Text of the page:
the National Industrial Recovery Act
a statute which allowed the president to regulate industry and permit monopolies in order to stimulate economic recovery; established a national public works program
the National Recovery Administration
the primary New Deal agency established by Roosevelt; sought to eliminate cutthroat competition by bringing industry, labor, and government together to create codes of fair practice and set prices; was declared unconstitutional by the Supreme Court
section seven, part A of the National Industrial Recovery Act
guaranteed the rights of workers to form unions and outlawed yellow-dog clauses (in which the employee is forced as a condition of employment to not join a labor union)
the National Labor Relations Act
limits the means with which employers may react to workers who create labor unions, engage in collective bargaining, and partake in strikes
the Social Security Act
began as a measure to protect impoverished senior citizens; was an attempt to limit the dangers of old age, poverty, unemployment, and the burdens of widows and fatherless children
the Civilian Conservation Corps
a public work relief program for unemployed, unmarried men; provided unskilled manual labor jobs related to the conservation and development of natural resources in rural lands owned by the government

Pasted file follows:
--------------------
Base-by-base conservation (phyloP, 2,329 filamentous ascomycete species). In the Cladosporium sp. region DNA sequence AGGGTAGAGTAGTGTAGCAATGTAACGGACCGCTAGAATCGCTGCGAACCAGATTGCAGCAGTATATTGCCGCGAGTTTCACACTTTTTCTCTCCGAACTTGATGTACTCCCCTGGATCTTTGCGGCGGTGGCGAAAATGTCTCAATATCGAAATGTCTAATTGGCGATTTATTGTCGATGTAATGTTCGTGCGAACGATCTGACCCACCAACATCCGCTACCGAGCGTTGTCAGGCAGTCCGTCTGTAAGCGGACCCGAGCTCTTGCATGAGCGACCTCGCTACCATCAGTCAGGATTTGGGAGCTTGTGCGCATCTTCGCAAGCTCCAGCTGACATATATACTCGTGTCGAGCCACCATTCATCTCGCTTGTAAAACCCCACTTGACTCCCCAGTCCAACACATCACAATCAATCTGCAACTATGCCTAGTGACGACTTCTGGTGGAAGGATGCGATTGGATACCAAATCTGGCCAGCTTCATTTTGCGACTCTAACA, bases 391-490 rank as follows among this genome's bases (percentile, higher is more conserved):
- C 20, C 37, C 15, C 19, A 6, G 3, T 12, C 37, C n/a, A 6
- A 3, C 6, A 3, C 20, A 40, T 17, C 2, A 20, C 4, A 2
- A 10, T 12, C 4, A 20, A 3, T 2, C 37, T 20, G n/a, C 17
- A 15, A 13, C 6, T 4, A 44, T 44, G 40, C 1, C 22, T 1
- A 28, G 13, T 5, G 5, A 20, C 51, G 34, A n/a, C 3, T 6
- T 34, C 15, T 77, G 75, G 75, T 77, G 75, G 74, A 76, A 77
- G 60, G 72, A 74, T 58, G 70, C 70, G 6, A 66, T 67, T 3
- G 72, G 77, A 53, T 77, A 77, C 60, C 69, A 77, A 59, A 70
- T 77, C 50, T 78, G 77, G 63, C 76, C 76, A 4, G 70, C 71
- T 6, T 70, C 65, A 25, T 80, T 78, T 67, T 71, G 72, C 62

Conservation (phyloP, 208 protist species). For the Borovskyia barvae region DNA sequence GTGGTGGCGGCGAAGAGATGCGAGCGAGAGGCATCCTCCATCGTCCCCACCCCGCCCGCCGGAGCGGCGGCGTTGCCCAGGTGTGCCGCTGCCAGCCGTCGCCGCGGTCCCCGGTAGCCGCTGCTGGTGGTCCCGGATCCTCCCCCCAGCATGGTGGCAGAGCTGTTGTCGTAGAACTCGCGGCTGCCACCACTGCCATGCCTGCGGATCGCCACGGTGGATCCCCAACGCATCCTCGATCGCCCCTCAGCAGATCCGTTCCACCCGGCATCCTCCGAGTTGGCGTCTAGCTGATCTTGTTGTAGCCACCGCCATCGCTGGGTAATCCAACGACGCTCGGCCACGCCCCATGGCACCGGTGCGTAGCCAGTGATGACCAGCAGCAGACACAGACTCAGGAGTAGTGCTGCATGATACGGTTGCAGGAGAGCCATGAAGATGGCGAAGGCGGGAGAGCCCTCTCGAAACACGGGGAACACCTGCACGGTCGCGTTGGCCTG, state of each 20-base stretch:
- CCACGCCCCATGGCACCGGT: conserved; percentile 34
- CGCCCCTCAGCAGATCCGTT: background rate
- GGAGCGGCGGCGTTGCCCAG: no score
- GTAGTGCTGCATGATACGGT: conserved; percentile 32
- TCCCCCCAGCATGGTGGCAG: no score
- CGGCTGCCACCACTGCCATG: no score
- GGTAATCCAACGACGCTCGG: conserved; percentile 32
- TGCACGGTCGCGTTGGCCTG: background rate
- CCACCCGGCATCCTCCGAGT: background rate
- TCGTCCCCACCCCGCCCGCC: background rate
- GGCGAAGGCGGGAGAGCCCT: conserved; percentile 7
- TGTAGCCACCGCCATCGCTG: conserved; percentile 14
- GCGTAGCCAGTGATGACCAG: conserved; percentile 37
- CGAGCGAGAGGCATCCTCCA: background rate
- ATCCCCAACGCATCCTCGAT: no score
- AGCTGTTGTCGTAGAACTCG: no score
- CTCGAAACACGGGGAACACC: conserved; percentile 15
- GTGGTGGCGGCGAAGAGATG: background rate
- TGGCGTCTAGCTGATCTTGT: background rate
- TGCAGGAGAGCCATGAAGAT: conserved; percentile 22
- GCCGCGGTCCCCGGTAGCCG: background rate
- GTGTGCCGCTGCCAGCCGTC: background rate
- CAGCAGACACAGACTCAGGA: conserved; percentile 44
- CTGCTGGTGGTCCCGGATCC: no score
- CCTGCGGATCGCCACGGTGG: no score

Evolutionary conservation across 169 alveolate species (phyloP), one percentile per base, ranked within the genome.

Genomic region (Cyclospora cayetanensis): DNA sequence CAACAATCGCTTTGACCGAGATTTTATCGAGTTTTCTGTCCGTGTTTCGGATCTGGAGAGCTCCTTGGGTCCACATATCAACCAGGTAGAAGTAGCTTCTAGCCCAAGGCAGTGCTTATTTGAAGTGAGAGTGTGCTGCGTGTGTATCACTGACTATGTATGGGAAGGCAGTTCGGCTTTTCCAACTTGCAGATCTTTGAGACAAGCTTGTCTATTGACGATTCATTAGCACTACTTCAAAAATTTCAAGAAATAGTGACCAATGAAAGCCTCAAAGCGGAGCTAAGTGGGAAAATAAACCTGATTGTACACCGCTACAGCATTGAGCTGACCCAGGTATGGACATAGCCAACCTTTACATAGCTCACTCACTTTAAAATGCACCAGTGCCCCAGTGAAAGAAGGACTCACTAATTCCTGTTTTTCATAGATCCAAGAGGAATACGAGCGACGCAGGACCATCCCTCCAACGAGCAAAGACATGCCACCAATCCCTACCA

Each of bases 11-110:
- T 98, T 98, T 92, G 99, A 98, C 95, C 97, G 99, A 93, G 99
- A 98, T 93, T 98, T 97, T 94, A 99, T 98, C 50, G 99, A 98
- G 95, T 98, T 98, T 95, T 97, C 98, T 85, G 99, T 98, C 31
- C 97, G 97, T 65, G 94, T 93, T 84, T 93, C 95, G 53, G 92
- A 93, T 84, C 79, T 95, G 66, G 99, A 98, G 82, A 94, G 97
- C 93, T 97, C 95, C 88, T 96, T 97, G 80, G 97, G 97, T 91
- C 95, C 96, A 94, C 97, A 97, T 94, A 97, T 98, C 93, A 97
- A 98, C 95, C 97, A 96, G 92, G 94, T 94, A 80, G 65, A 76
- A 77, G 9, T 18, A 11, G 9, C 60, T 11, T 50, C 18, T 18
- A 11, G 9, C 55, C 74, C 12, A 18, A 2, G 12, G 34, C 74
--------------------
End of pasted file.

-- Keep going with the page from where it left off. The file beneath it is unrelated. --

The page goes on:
the Works Progress Administration
the largest New Deal agency that carried out public works projects; worked to construct public buildings and roads and operated large artistic projects; fed children and redistributed food, clothing, and housing
the Tennessee Valley Authority
a federally-owned corporation that promoted navigation, flood control, electricity, fertilizer, and economic development in the Tennessee Valley
Roosevelt and African-Americans
issued an executive order that stated the federal government would not hire any person based on their race, color, creed, or national origin; eventually he signed an executive order that prohibited discrimination by any government agency
the New Deal Coalition
a collective of groups and voting blocs that supported the New Deal; included the Democratic party, big city machines, labor unions, minorities, liberal farmers, intellectuals, and white southerners